CLUSIANA wrote: May i ask you a question? Do you remember all these names easily?
Some I can now even spell without checking! With repetition it gets easier to remember, and as I have many photos in folders from the last couple of years which I had already named all I need to do is check back on them if I struggle to remember a name.
These are 'my bees' Janet. They arrive every year on a very hot day during May, many many flying at the same time and doing a tremendous noise and they nest now in a very little hole in the front wall. The previous nest has been occupied or visited by the asiatic hornets and do not want to go there anymore. Hope they will return next year as the asiatic hornets are still killing them. They fly in front of the hole, wait for a bee to go out, and then catch it fly away wth it and eat the head. I saved many knocking the hornet when it was doing that but I cannot be there all the time. I was first using a net (the one to catch butterflies) and now use a piece of wood. I know them so know ho proceed but they are very dangerous. If they bite you you can be poisoned, paralysed and ven die. They arrived in France in a container coming from Asia, with furniture. They are doing babies now but i dont know how to locate (I attempt conference about the matter but did not find any lower nest,and when they grow they are doing very huge nest on the top of the highest trees. We have also very huge toads coming from North Amercia who killed everything. You cannot do whatever you want with plants and bugs as afterwards both flora and animals from the local place are in great trouble and all the natural balance with it. If you do not have any of these asiatic hornets you are lucky. You have to know them. Each bud is making a special noise when flying and these one can be heard 5 meters away.
I heard a little while ago that in the country you have to ask for a permit to have a bee's house. These are wild, it is not a house I set up. They just choose to be there and they are here since many years so I now wait for them every spring.
That's unusual to have to ask for a permit to keep honey bees! I have had them quite early in my garden feeding on crocus, I still have some coming to the Ivy. I'm not sure if someone nearby keeps bees, I think they must, but some bees do leave the colony and make nests where they wish with a new queen. People take their honey leaving them a sugar solution to live on over winter, they need their honey to live on, it keeps them healthy and is antiviral. I would hope some beekeepers leave them enough honey, if not they would not have a good chance of emerging in spring and survive when they are already weakened. It's natural for bees to make new colonies, some I have are dark and others have orange on the abdomens, some are just like yours with broad pale bands. There is a native honey bee here but with the introduction of other bees they are said to have cross bred with the loss of the true original native bee but I sometimes wonder if some are still surviving without having crossed.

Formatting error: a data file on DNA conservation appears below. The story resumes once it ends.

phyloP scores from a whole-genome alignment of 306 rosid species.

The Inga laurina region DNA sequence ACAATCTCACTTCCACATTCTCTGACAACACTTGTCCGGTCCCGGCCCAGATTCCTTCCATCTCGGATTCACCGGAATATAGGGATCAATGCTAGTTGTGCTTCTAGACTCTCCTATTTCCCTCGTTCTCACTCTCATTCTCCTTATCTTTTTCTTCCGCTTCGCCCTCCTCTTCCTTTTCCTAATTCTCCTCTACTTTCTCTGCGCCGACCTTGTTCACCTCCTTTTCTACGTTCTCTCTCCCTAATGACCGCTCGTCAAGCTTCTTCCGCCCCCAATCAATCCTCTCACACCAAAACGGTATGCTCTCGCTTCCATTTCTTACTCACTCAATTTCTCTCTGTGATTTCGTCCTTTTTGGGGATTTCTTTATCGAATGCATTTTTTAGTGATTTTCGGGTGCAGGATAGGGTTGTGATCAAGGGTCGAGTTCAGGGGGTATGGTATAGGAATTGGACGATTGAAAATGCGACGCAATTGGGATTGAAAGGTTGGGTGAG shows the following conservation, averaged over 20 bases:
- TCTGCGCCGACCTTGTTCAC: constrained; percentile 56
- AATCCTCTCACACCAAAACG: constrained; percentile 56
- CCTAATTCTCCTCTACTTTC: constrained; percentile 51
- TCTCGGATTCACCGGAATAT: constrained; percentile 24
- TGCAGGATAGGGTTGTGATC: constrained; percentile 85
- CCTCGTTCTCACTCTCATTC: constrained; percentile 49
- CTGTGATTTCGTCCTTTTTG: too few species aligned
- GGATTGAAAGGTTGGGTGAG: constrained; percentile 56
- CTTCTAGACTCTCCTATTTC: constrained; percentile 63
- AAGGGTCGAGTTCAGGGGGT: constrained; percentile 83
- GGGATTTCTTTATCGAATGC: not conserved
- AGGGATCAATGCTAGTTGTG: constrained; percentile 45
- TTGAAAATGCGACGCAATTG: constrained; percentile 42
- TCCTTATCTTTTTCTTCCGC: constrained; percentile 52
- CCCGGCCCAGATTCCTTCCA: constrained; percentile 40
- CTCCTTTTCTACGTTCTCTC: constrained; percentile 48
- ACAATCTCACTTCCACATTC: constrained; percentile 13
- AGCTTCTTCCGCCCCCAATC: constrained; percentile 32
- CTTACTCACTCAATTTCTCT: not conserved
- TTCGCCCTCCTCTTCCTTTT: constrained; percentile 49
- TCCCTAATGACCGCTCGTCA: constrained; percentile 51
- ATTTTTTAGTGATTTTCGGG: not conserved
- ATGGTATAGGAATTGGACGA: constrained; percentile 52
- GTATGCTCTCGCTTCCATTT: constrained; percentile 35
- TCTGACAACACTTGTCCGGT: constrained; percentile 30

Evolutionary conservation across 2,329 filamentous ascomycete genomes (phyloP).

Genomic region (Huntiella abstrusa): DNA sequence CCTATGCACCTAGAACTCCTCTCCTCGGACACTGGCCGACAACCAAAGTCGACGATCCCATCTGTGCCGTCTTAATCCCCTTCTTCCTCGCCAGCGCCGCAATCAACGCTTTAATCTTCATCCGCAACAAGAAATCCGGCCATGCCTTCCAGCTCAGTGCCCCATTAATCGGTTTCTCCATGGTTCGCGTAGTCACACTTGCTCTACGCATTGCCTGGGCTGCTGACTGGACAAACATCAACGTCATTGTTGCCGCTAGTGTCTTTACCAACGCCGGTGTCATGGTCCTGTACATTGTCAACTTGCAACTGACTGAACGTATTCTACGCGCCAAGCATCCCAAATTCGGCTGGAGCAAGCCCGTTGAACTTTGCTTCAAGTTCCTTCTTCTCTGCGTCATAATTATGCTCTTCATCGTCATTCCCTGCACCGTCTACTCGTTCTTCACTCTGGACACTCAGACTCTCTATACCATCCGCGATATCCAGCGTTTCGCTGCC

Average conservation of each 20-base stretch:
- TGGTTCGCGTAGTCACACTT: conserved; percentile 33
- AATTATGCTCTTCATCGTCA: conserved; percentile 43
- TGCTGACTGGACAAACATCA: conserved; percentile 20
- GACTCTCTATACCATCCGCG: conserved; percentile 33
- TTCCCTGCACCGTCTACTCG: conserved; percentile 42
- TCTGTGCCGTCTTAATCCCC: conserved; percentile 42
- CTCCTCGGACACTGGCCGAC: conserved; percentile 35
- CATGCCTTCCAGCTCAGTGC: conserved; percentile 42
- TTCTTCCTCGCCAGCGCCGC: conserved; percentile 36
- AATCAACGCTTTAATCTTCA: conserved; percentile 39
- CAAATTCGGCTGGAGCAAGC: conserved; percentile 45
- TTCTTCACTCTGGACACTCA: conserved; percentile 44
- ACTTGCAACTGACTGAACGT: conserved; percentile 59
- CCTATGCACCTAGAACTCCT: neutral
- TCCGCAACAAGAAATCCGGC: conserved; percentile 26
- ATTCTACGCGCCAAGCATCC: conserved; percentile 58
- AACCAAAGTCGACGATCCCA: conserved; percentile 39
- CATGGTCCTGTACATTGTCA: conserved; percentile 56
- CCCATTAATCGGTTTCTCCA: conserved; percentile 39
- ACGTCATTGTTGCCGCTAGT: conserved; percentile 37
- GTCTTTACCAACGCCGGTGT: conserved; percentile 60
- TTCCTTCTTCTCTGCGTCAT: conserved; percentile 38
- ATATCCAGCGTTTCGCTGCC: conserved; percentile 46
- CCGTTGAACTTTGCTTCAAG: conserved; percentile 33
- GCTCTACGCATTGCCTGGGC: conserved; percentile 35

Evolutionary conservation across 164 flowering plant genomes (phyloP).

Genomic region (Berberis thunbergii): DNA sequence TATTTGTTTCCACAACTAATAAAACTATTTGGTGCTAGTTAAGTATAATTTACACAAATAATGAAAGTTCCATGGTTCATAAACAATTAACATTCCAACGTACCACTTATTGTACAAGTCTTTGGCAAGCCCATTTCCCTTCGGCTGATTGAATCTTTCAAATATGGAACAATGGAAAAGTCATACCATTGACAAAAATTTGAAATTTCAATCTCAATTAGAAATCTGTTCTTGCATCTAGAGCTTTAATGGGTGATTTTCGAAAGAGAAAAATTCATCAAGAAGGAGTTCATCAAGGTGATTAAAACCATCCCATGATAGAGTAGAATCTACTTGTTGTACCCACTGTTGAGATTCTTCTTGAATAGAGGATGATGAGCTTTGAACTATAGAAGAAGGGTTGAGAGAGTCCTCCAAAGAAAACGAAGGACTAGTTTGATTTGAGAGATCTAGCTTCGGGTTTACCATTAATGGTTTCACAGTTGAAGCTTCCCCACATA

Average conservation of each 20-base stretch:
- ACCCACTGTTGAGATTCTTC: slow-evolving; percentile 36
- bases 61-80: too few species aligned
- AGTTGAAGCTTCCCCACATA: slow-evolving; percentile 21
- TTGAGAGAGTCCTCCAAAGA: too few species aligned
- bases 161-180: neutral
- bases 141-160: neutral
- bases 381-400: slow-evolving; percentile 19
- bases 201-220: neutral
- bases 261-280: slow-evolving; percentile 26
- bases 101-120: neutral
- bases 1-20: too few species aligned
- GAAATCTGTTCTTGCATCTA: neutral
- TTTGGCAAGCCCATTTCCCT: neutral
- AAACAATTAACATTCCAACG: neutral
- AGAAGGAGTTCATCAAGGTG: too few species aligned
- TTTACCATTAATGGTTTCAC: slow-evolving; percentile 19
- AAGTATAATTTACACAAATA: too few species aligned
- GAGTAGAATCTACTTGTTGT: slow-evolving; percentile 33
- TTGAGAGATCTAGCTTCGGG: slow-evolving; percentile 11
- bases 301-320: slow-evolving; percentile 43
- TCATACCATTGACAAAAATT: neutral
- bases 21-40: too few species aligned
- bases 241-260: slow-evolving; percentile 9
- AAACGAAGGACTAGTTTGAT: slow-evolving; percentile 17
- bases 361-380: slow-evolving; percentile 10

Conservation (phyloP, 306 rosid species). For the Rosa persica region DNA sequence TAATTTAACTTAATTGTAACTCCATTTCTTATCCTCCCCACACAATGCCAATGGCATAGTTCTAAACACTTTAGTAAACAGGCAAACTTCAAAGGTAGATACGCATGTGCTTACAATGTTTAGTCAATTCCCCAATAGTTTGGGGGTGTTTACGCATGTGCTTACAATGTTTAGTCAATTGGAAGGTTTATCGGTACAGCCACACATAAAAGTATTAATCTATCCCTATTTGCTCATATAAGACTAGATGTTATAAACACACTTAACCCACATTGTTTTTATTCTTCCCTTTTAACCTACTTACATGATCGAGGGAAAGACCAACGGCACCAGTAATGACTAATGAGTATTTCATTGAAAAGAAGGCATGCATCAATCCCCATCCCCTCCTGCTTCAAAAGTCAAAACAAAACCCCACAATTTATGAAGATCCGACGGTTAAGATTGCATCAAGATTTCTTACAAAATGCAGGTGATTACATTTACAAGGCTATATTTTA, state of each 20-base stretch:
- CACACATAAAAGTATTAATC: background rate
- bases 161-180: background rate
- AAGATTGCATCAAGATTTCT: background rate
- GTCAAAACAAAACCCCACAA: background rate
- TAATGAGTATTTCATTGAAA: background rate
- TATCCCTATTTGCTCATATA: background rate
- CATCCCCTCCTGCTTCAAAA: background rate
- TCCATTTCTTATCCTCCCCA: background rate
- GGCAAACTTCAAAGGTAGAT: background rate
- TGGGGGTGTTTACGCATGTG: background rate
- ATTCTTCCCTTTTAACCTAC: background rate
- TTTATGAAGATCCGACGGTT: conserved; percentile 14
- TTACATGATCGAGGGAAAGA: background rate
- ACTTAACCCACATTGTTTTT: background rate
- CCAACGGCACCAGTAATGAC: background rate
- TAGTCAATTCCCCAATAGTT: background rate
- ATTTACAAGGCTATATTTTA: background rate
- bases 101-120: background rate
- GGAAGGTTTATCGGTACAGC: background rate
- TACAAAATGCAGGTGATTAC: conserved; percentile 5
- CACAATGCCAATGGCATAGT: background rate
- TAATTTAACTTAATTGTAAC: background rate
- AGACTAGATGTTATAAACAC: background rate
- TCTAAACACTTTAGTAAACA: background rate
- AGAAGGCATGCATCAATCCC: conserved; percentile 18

It must be very upsetting to see the Asian Hornets take your bees! We don't have it here, yet! There is the occasional import of foreign bugs which might cause problems, time will tell. The hornet we have is native to Britain, Vespa crabro ssp. vexator which has a yellow head, there's other subspecies around Europe. Some people see it for the first time and insist it's the Asain Hornet, it's quite big and makes a big noise but is generally quite harmless.
To have huge toads invade as well must be upsetting too! That happened in Queensland Australia, a toad was introduced to eat cane sugar beetles but it was inedible to predators and in fact killed them if eaten. Reading an article on Wiki it seems some native fauna are adapting or are not affected but the toad, some have an advantage over it as the toad doesn't have an inbuilt sense of urgency to escape like natives have learnt to do.
Thank you for the link. All that is very frightening for the coming generations in my opinion. Native wildlife cannot cope with this invadors.
I will find some pics of the asiatic hornet and links. I would like yo to see that as you have to know what this pest looks like.
Yes Janet and a thousand thanks for your help.
Here is one which should be simple to identify. A slug. In spite of my searching I did not find its name and did not see any other slug looking like this one. As I know you can get the answer...thanks again
After some searching I managed to find it, but it was a difficult one to find! I haven't come across this one although we do have it, it feeds on Clover and Lotus. I'm getting an increasing supply of both so I might see it yet.